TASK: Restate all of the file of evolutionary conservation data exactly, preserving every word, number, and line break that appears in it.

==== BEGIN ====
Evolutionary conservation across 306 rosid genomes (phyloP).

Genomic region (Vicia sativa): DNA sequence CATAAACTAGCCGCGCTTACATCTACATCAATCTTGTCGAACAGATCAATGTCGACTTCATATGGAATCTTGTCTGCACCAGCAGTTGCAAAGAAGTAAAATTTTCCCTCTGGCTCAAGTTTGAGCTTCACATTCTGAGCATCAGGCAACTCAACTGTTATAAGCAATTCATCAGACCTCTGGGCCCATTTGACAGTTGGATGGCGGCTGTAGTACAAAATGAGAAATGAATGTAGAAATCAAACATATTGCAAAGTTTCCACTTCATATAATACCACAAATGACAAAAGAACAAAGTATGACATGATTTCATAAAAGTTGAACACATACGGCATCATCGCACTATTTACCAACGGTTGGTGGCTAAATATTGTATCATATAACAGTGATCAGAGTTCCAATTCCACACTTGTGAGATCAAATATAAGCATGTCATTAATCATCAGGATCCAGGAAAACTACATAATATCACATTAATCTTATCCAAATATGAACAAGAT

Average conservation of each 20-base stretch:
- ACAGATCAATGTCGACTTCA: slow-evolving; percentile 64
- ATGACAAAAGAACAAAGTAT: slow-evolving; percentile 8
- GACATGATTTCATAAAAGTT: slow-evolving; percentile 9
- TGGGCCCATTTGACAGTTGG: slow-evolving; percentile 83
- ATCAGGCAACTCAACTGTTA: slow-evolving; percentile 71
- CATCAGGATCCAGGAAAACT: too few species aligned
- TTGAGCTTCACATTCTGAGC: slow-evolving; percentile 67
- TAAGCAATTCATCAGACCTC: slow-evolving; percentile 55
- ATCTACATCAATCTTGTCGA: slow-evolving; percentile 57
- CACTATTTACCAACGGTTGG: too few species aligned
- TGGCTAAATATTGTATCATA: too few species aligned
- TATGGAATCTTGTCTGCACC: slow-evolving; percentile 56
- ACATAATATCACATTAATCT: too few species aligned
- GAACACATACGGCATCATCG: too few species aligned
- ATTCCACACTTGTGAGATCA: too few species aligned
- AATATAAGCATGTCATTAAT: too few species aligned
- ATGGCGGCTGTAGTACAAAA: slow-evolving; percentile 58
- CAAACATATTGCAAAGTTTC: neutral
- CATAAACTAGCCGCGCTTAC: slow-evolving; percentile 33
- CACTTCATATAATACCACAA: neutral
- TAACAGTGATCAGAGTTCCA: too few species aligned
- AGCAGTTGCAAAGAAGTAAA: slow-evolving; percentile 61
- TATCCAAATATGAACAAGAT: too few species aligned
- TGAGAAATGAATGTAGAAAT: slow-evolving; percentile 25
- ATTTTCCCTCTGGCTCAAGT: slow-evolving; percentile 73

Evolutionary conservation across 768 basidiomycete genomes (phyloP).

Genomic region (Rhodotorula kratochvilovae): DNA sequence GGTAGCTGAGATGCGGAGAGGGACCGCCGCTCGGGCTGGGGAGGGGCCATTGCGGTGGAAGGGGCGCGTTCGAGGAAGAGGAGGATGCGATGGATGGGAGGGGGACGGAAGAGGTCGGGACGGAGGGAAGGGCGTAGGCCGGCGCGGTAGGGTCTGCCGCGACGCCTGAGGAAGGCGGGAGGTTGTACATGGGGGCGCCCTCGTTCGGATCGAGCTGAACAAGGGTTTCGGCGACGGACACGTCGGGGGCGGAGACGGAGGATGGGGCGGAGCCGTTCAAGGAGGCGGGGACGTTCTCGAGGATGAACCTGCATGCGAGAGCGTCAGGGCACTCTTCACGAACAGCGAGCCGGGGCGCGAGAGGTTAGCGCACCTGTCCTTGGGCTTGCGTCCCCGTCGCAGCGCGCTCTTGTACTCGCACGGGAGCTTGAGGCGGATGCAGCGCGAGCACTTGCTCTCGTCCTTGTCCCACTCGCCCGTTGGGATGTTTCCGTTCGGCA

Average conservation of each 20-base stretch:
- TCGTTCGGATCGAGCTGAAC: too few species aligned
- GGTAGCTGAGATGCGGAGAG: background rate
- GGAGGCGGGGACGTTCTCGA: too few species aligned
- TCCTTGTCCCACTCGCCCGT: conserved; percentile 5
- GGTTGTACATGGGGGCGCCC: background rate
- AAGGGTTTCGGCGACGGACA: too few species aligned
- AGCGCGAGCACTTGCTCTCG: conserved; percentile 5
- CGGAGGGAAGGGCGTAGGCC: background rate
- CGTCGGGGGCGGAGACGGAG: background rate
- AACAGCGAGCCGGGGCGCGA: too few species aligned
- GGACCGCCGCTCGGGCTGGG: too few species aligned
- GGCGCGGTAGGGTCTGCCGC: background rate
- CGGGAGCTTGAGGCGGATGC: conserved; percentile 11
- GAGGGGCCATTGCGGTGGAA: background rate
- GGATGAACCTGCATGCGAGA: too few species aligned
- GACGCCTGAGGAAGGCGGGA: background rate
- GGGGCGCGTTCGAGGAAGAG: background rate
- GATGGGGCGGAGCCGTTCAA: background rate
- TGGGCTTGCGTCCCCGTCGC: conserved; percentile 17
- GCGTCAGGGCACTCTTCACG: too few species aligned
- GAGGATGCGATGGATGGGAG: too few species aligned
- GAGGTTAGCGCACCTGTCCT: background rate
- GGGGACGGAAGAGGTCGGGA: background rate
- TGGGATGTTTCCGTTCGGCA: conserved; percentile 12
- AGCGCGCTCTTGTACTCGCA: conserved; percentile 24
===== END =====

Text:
Evolutionary conservation across 306 rosid genomes (phyloP).

Genomic region (Vicia sativa): DNA sequence CATAAACTAGCCGCGCTTACATCTACATCAATCTTGTCGAACAGATCAATGTCGACTTCATATGGAATCTTGTCTGCACCAGCAGTTGCAAAGAAGTAAAATTTTCCCTCTGGCTCAAGTTTGAGCTTCACATTCTGAGCATCAGGCAACTCAACTGTTATAAGCAATTCATCAGACCTCTGGGCCCATTTGACAGTTGGATGGCGGCTGTAGTACAAAATGAGAAATGAATGTAGAAATCAAACATATTGCAAAGTTTCCACTTCATATAATACCACAAATGACAAAAGAACAAAGTATGACATGATTTCATAAAAGTTGAACACATACGGCATCATCGCACTATTTACCAACGGTTGGTGGCTAAATATTGTATCATATAACAGTGATCAGAGTTCCAATTCCACACTTGTGAGATCAAATATAAGCATGTCATTAATCATCAGGATCCAGGAAAACTACATAATATCACATTAATCTTATCCAAATATGAACAAGAT

Average conservation of each 20-base stretch:
- ACAGATCAATGTCGACTTCA: slow-evolving; percentile 64
- ATGACAAAAGAACAAAGTAT: slow-evolving; percentile 8
- GACATGATTTCATAAAAGTT: slow-evolving; percentile 9
- TGGGCCCATTTGACAGTTGG: slow-evolving; percentile 83
- ATCAGGCAACTCAACTGTTA: slow-evolving; percentile 71
- CATCAGGATCCAGGAAAACT: too few species aligned
- TTGAGCTTCACATTCTGAGC: slow-evolving; percentile 67
- TAAGCAATTCATCAGACCTC: slow-evolving; percentile 55
- ATCTACATCAATCTTGTCGA: slow-evolving; percentile 57
- CACTATTTACCAACGGTTGG: too few species aligned
- TGGCTAAATATTGTATCATA: too few species aligned
- TATGGAATCTTGTCTGCACC: slow-evolving; percentile 56
- ACATAATATCACATTAATCT: too few species aligned
- GAACACATACGGCATCATCG: too few species aligned
- ATTCCACACTTGTGAGATCA: too few species aligned
- AATATAAGCATGTCATTAAT: too few species aligned
- ATGGCGGCTGTAGTACAAAA: slow-evolving; percentile 58
- CAAACATATTGCAAAGTTTC: neutral
- CATAAACTAGCCGCGCTTAC: slow-evolving; percentile 33
- CACTTCATATAATACCACAA: neutral
- TAACAGTGATCAGAGTTCCA: too few species aligned
- AGCAGTTGCAAAGAAGTAAA: slow-evolving; percentile 61
- TATCCAAATATGAACAAGAT: too few species aligned
- TGAGAAATGAATGTAGAAAT: slow-evolving; percentile 25
- ATTTTCCCTCTGGCTCAAGT: slow-evolving; percentile 73

Evolutionary conservation across 768 basidiomycete genomes (phyloP).

Genomic region (Rhodotorula kratochvilovae): DNA sequence GGTAGCTGAGATGCGGAGAGGGACCGCCGCTCGGGCTGGGGAGGGGCCATTGCGGTGGAAGGGGCGCGTTCGAGGAAGAGGAGGATGCGATGGATGGGAGGGGGACGGAAGAGGTCGGGACGGAGGGAAGGGCGTAGGCCGGCGCGGTAGGGTCTGCCGCGACGCCTGAGGAAGGCGGGAGGTTGTACATGGGGGCGCCCTCGTTCGGATCGAGCTGAACAAGGGTTTCGGCGACGGACACGTCGGGGGCGGAGACGGAGGATGGGGCGGAGCCGTTCAAGGAGGCGGGGACGTTCTCGAGGATGAACCTGCATGCGAGAGCGTCAGGGCACTCTTCACGAACAGCGAGCCGGGGCGCGAGAGGTTAGCGCACCTGTCCTTGGGCTTGCGTCCCCGTCGCAGCGCGCTCTTGTACTCGCACGGGAGCTTGAGGCGGATGCAGCGCGAGCACTTGCTCTCGTCCTTGTCCCACTCGCCCGTTGGGATGTTTCCGTTCGGCA

Average conservation of each 20-base stretch:
- TCGTTCGGATCGAGCTGAAC: too few species aligned
- GGTAGCTGAGATGCGGAGAG: background rate
- GGAGGCGGGGACGTTCTCGA: too few species aligned
- TCCTTGTCCCACTCGCCCGT: conserved; percentile 5
- GGTTGTACATGGGGGCGCCC: background rate
- AAGGGTTTCGGCGACGGACA: too few species aligned
- AGCGCGAGCACTTGCTCTCG: conserved; percentile 5
- CGGAGGGAAGGGCGTAGGCC: background rate
- CGTCGGGGGCGGAGACGGAG: background rate
- AACAGCGAGCCGGGGCGCGA: too few species aligned
- GGACCGCCGCTCGGGCTGGG: too few species aligned
- GGCGCGGTAGGGTCTGCCGC: background rate
- CGGGAGCTTGAGGCGGATGC: conserved; percentile 11
- GAGGGGCCATTGCGGTGGAA: background rate
- GGATGAACCTGCATGCGAGA: too few species aligned
- GACGCCTGAGGAAGGCGGGA: background rate
- GGGGCGCGTTCGAGGAAGAG: background rate
- GATGGGGCGGAGCCGTTCAA: background rate
- TGGGCTTGCGTCCCCGTCGC: conserved; percentile 17
- GCGTCAGGGCACTCTTCACG: too few species aligned
- GAGGATGCGATGGATGGGAG: too few species aligned
- GAGGTTAGCGCACCTGTCCT: background rate
- GGGGACGGAAGAGGTCGGGA: background rate
- TGGGATGTTTCCGTTCGGCA: conserved; percentile 12
- AGCGCGCTCTTGTACTCGCA: conserved; percentile 24